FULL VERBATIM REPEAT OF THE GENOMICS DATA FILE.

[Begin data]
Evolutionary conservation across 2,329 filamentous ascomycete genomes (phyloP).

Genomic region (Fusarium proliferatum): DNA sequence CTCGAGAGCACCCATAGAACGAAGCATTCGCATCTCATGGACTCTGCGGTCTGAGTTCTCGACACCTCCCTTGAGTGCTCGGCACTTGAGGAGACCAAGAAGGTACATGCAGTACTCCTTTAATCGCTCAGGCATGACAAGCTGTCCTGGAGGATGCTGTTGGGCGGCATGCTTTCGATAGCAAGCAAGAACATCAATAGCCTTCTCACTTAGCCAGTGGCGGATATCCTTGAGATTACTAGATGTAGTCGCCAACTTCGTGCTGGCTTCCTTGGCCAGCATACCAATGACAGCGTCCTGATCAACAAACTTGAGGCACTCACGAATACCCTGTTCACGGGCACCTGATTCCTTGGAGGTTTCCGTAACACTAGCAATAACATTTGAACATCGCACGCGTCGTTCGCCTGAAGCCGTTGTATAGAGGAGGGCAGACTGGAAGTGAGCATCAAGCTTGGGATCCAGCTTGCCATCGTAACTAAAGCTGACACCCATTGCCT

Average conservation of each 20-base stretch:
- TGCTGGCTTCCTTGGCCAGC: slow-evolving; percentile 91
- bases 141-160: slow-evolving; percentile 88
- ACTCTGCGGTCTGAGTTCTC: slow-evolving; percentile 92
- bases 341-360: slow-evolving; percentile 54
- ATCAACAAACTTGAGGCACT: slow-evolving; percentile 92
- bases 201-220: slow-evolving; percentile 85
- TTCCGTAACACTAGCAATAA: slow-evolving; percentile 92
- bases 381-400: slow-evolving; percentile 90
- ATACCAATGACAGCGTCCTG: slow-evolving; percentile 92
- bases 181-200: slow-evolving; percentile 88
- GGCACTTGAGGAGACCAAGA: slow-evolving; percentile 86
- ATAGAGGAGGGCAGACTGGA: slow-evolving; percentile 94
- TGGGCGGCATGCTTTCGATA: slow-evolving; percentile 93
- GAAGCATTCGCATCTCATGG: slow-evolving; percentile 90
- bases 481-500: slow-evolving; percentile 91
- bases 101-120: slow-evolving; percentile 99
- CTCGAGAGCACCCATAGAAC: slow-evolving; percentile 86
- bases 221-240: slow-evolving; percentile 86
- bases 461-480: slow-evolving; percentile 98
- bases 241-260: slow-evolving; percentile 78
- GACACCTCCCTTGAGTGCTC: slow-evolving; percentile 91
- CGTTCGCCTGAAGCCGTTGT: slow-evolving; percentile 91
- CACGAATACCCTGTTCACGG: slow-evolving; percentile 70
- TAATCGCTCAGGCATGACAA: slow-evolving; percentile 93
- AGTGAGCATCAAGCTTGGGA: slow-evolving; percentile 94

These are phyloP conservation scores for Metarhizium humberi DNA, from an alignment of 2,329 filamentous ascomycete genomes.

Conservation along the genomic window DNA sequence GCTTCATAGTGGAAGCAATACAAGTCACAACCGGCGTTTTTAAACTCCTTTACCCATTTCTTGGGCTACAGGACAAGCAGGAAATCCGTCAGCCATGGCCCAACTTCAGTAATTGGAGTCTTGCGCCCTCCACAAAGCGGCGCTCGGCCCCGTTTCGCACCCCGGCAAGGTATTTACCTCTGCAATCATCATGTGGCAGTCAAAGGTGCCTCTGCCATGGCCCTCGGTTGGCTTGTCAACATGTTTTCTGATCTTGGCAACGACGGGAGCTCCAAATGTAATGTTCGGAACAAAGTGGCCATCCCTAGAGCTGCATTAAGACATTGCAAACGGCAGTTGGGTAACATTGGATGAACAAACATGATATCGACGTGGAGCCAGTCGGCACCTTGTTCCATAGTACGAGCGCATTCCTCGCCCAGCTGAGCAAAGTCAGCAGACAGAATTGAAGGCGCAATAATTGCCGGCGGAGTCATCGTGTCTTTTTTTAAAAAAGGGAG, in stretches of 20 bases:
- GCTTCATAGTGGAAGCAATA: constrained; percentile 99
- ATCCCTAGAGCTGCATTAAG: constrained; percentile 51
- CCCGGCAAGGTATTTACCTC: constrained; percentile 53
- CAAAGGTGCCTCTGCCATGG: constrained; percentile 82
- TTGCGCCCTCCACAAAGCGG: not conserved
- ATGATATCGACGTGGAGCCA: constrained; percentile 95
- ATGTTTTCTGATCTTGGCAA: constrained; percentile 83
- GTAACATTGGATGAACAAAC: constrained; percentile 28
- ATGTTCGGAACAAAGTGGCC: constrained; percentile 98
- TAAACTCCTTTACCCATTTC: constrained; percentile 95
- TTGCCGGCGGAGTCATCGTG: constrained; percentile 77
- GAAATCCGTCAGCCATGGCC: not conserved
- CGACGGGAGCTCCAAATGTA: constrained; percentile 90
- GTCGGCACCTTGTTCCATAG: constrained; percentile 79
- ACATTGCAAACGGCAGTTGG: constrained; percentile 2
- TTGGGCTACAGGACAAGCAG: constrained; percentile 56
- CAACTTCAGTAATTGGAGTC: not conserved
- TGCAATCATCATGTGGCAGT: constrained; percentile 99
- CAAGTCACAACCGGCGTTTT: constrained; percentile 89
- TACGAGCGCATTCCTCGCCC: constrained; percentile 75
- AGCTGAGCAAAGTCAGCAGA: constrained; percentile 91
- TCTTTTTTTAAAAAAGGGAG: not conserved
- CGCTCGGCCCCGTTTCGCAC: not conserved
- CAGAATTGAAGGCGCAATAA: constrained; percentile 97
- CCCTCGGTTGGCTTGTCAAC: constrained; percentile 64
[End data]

Evolutionary conservation across 2,329 filamentous ascomycete genomes (phyloP).

Genomic region (Fusarium proliferatum): DNA sequence CTCGAGAGCACCCATAGAACGAAGCATTCGCATCTCATGGACTCTGCGGTCTGAGTTCTCGACACCTCCCTTGAGTGCTCGGCACTTGAGGAGACCAAGAAGGTACATGCAGTACTCCTTTAATCGCTCAGGCATGACAAGCTGTCCTGGAGGATGCTGTTGGGCGGCATGCTTTCGATAGCAAGCAAGAACATCAATAGCCTTCTCACTTAGCCAGTGGCGGATATCCTTGAGATTACTAGATGTAGTCGCCAACTTCGTGCTGGCTTCCTTGGCCAGCATACCAATGACAGCGTCCTGATCAACAAACTTGAGGCACTCACGAATACCCTGTTCACGGGCACCTGATTCCTTGGAGGTTTCCGTAACACTAGCAATAACATTTGAACATCGCACGCGTCGTTCGCCTGAAGCCGTTGTATAGAGGAGGGCAGACTGGAAGTGAGCATCAAGCTTGGGATCCAGCTTGCCATCGTAACTAAAGCTGACACCCATTGCCT

Average conservation of each 20-base stretch:
- TGCTGGCTTCCTTGGCCAGC: slow-evolving; percentile 91
- bases 141-160: slow-evolving; percentile 88
- ACTCTGCGGTCTGAGTTCTC: slow-evolving; percentile 92
- bases 341-360: slow-evolving; percentile 54
- ATCAACAAACTTGAGGCACT: slow-evolving; percentile 92
- bases 201-220: slow-evolving; percentile 85
- TTCCGTAACACTAGCAATAA: slow-evolving; percentile 92
- bases 381-400: slow-evolving; percentile 90
- ATACCAATGACAGCGTCCTG: slow-evolving; percentile 92
- bases 181-200: slow-evolving; percentile 88
- GGCACTTGAGGAGACCAAGA: slow-evolving; percentile 86
- ATAGAGGAGGGCAGACTGGA: slow-evolving; percentile 94
- TGGGCGGCATGCTTTCGATA: slow-evolving; percentile 93
- GAAGCATTCGCATCTCATGG: slow-evolving; percentile 90
- bases 481-500: slow-evolving; percentile 91
- bases 101-120: slow-evolving; percentile 99
- CTCGAGAGCACCCATAGAAC: slow-evolving; percentile 86
- bases 221-240: slow-evolving; percentile 86
- bases 461-480: slow-evolving; percentile 98
- bases 241-260: slow-evolving; percentile 78
- GACACCTCCCTTGAGTGCTC: slow-evolving; percentile 91
- CGTTCGCCTGAAGCCGTTGT: slow-evolving; percentile 91
- CACGAATACCCTGTTCACGG: slow-evolving; percentile 70
- TAATCGCTCAGGCATGACAA: slow-evolving; percentile 93
- AGTGAGCATCAAGCTTGGGA: slow-evolving; percentile 94

These are phyloP conservation scores for Metarhizium humberi DNA, from an alignment of 2,329 filamentous ascomycete genomes.

Conservation along the genomic window DNA sequence GCTTCATAGTGGAAGCAATACAAGTCACAACCGGCGTTTTTAAACTCCTTTACCCATTTCTTGGGCTACAGGACAAGCAGGAAATCCGTCAGCCATGGCCCAACTTCAGTAATTGGAGTCTTGCGCCCTCCACAAAGCGGCGCTCGGCCCCGTTTCGCACCCCGGCAAGGTATTTACCTCTGCAATCATCATGTGGCAGTCAAAGGTGCCTCTGCCATGGCCCTCGGTTGGCTTGTCAACATGTTTTCTGATCTTGGCAACGACGGGAGCTCCAAATGTAATGTTCGGAACAAAGTGGCCATCCCTAGAGCTGCATTAAGACATTGCAAACGGCAGTTGGGTAACATTGGATGAACAAACATGATATCGACGTGGAGCCAGTCGGCACCTTGTTCCATAGTACGAGCGCATTCCTCGCCCAGCTGAGCAAAGTCAGCAGACAGAATTGAAGGCGCAATAATTGCCGGCGGAGTCATCGTGTCTTTTTTTAAAAAAGGGAG, in stretches of 20 bases:
- GCTTCATAGTGGAAGCAATA: constrained; percentile 99
- ATCCCTAGAGCTGCATTAAG: constrained; percentile 51
- CCCGGCAAGGTATTTACCTC: constrained; percentile 53
- CAAAGGTGCCTCTGCCATGG: constrained; percentile 82
- TTGCGCCCTCCACAAAGCGG: not conserved
- ATGATATCGACGTGGAGCCA: constrained; percentile 95
- ATGTTTTCTGATCTTGGCAA: constrained; percentile 83
- GTAACATTGGATGAACAAAC: constrained; percentile 28
- ATGTTCGGAACAAAGTGGCC: constrained; percentile 98
- TAAACTCCTTTACCCATTTC: constrained; percentile 95
- TTGCCGGCGGAGTCATCGTG: constrained; percentile 77
- GAAATCCGTCAGCCATGGCC: not conserved
- CGACGGGAGCTCCAAATGTA: constrained; percentile 90
- GTCGGCACCTTGTTCCATAG: constrained; percentile 79
- ACATTGCAAACGGCAGTTGG: constrained; percentile 2
- TTGGGCTACAGGACAAGCAG: constrained; percentile 56
- CAACTTCAGTAATTGGAGTC: not conserved
- TGCAATCATCATGTGGCAGT: constrained; percentile 99
- CAAGTCACAACCGGCGTTTT: constrained; percentile 89
- TACGAGCGCATTCCTCGCCC: constrained; percentile 75
- AGCTGAGCAAAGTCAGCAGA: constrained; percentile 91
- TCTTTTTTTAAAAAAGGGAG: not conserved
- CGCTCGGCCCCGTTTCGCAC: not conserved
- CAGAATTGAAGGCGCAATAA: constrained; percentile 97
- CCCTCGGTTGGCTTGTCAAC: constrained; percentile 64